David Limbaugh

The surreal thing about the Democratic presidential race is that Senator John Kerry, a man who until now has failed to inspire the slightest enthusiasm, a man who was all but written off, has come out of nowhere to dominate the field. Why?

The answer has far less to do with John Kerry himself than with the precipitous implosion of Howard Dean and the timing of his fall -- right before the important Iowa contest -- as well as the striking weakness of the other candidates.

Kerry is the gratuitous beneficiary of a process of elimination and Democratic voters on the rebound, seeking sanity in a relationship after breaking up with the volatile Dean. It would be one thing if John Kerry had been an unknown who rode in on his white horse to salvage the party. But he has been around for a long time.

Democrats obviously sensed the anemia of their slate, especially on defense issues. Why else would some of them have convinced political neophyte Wesley Clark to try to make the highest office in the land an entry-level position? But early on Clark exhibited egotistical and untrustworthy tendencies, not to mention ambiguity about his authenticity as a member of the Democratic Party. He may have been the shortest-lived, bright shining (four) star in recent presidential campaign history.

Senator Joe Lieberman chose the unenviable path of challenging the liberal dogma. To be sure Lieberman is a liberal; at least he proved his leftist bona fides as Al Gore's running mate in 2000. But he did the right thing with Iraq. Such behavior, however, is punished, not rewarded, by the political left. Lieberman was toast the second he made clear, unlike Senator Kerry, that he would not attempt to wiggle out of his vote authorizing the Iraq war resolution.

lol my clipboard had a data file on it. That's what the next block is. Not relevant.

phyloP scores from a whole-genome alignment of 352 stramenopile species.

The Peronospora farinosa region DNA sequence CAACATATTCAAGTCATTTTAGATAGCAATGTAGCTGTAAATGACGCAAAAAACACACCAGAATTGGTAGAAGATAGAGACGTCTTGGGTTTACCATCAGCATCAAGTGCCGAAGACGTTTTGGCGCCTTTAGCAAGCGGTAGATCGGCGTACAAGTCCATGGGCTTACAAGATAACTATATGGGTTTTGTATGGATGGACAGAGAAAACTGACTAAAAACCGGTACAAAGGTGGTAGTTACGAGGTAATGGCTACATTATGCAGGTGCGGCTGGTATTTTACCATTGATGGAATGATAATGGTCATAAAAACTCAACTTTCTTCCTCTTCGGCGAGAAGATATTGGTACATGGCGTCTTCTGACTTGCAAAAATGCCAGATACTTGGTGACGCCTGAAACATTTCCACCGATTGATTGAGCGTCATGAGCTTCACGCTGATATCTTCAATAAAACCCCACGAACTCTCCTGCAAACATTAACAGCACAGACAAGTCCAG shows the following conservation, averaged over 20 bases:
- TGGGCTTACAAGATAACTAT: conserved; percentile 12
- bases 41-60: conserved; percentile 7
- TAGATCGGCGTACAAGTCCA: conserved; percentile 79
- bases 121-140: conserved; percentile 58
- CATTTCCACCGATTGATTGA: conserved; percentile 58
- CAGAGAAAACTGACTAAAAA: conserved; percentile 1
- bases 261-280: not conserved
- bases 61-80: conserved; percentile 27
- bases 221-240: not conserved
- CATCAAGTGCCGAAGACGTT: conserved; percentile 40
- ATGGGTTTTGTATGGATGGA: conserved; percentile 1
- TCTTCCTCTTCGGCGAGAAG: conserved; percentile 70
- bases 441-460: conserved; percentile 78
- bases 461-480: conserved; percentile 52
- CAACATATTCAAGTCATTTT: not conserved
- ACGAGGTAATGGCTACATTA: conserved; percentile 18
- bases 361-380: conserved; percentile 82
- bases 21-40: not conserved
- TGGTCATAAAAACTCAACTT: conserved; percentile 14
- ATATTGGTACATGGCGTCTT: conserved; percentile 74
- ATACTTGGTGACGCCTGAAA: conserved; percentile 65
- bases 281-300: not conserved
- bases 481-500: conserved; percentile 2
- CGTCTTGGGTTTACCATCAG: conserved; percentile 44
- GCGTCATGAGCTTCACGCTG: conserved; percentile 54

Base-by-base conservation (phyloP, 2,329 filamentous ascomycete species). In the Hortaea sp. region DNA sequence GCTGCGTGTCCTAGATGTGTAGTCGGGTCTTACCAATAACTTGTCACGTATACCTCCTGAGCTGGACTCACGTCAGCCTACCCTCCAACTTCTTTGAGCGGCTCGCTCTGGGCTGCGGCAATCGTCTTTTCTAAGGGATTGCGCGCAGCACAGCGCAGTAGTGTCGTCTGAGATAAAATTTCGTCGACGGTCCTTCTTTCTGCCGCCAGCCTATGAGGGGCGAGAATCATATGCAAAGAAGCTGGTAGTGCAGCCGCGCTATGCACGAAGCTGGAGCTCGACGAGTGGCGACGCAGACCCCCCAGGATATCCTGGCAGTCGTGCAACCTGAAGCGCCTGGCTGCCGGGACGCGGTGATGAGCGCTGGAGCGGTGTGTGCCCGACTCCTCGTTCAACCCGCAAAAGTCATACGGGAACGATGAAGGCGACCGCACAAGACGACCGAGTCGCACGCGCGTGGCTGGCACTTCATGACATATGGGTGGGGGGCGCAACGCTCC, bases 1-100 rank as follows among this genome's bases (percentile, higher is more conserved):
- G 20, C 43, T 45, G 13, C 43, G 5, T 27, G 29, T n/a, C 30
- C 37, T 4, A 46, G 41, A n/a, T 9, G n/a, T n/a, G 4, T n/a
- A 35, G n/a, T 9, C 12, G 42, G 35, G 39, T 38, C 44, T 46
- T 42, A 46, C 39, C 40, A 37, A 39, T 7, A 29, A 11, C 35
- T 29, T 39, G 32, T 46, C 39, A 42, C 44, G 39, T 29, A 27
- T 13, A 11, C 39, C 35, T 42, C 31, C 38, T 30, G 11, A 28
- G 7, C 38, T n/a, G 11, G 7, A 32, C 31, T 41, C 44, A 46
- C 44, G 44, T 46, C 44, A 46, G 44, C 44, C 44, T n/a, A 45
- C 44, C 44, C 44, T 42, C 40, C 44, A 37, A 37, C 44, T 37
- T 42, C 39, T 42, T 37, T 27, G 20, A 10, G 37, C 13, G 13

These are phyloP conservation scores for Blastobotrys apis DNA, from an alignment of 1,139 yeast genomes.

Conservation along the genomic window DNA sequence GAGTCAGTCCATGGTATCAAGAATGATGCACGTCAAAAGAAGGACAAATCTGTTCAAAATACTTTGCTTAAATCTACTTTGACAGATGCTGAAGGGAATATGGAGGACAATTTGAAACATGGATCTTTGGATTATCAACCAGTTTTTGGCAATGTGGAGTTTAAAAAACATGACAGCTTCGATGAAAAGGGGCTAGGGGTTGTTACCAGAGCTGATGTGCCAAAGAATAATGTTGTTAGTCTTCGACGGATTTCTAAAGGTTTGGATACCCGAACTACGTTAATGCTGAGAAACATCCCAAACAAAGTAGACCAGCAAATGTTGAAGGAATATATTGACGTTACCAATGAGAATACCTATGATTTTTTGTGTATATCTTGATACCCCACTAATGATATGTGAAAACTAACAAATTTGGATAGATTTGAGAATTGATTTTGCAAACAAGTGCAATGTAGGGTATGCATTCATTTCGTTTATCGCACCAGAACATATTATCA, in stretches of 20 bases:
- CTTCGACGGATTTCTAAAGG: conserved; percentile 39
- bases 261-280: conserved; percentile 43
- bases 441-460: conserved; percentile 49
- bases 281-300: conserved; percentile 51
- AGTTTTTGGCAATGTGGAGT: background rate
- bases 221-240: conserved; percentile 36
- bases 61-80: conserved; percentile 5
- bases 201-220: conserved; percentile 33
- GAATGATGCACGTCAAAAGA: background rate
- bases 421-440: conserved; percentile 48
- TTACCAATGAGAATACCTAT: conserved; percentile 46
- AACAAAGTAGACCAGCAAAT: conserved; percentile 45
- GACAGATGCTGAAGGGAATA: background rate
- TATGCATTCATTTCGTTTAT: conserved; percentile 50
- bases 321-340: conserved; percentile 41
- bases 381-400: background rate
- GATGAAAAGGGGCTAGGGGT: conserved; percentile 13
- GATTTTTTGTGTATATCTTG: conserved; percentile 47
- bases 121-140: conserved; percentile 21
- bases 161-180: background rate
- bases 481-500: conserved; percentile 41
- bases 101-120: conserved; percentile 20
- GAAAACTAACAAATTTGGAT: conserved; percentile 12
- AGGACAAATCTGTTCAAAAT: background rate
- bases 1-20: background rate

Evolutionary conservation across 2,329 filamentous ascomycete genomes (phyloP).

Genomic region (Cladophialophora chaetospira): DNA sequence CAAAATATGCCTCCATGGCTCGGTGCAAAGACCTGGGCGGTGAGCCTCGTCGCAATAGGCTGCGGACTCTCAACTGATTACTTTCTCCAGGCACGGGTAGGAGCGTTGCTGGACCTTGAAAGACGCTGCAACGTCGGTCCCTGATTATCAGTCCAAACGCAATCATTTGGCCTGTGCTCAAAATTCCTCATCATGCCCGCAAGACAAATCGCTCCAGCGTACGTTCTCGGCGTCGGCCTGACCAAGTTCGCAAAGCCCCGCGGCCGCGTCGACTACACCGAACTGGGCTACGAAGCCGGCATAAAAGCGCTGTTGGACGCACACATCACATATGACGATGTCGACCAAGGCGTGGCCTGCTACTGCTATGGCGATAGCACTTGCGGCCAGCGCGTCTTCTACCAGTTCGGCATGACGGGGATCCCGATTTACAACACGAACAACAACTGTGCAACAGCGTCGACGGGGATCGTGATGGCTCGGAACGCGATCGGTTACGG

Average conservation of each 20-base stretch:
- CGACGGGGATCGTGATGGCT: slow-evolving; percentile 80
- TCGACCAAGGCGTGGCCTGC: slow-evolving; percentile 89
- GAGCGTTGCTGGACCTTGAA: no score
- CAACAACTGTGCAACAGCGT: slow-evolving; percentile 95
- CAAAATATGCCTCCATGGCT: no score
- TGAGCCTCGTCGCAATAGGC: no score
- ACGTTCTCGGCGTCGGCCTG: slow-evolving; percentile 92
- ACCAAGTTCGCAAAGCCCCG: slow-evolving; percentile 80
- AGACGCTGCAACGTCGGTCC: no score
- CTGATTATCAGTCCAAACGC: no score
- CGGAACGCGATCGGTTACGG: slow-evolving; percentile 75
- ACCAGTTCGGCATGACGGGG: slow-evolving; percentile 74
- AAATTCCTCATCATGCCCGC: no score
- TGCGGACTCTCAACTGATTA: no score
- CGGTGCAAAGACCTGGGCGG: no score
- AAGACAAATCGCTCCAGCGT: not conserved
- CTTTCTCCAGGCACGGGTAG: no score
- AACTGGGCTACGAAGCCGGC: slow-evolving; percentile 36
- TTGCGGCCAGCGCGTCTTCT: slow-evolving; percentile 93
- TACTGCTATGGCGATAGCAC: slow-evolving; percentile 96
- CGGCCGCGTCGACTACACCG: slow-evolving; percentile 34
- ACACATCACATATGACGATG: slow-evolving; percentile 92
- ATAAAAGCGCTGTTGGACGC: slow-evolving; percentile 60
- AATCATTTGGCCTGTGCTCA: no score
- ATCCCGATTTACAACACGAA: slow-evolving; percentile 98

Howard Dean was the vehicle through which the anti-war, anti-Bush crowd would vent its rage. But when he made an embarrassing spectacle of himself one too many times, even the media peeled away from him, dragging with them all but the Kool-Aid drinkers. Once Dean's irascibility and instability were on display for all to see, he was history, beyond redemption, just as surely as Senator Eagleton was as VP candidate in 1972, when word circulated about his electric shock treatments.


David Limbaugh

David Limbaugh, brother of radio talk-show host Rush Limbaugh, is an expert in law and politics and author of new book Crimes Against Liberty, the definitive chronicle of Barack Obama's devastating term in office so far.

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